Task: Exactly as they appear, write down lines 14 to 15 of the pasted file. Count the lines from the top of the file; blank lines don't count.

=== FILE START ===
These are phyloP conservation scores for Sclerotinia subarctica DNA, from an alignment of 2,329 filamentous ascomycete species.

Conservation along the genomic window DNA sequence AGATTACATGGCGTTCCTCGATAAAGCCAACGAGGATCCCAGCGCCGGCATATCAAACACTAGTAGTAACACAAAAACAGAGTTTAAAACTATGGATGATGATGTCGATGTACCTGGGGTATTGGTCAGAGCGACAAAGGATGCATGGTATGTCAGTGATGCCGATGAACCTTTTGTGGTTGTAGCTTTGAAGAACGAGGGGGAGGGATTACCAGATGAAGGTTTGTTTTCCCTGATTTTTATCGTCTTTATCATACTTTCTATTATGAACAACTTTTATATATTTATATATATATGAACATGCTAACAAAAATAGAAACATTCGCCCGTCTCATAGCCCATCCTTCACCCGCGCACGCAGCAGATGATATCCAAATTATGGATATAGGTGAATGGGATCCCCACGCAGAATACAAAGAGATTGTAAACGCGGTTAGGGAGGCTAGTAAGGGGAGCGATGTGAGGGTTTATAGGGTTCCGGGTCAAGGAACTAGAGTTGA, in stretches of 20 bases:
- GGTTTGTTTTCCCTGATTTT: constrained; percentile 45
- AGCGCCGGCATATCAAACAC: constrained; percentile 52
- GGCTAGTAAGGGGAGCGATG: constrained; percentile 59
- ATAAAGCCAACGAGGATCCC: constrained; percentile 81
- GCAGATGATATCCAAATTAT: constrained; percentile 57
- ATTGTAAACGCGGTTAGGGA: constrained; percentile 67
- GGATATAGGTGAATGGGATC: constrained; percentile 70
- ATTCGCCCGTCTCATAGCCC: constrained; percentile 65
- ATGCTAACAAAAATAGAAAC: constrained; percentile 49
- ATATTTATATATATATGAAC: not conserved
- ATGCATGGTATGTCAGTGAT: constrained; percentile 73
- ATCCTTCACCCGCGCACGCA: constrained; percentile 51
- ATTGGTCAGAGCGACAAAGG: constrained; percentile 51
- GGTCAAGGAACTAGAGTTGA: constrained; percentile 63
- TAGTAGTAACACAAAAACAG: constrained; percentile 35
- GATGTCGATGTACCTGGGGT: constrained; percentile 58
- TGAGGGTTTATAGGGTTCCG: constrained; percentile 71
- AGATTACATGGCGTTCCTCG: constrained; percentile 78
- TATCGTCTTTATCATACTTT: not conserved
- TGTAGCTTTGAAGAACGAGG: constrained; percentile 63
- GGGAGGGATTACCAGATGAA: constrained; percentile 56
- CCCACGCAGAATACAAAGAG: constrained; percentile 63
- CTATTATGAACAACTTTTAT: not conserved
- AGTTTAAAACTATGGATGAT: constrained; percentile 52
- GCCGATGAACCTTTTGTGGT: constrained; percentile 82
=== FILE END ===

- ATCCTTCACCCGCGCACGCA: constrained; percentile 51
- ATTGGTCAGAGCGACAAAGG: constrained; percentile 51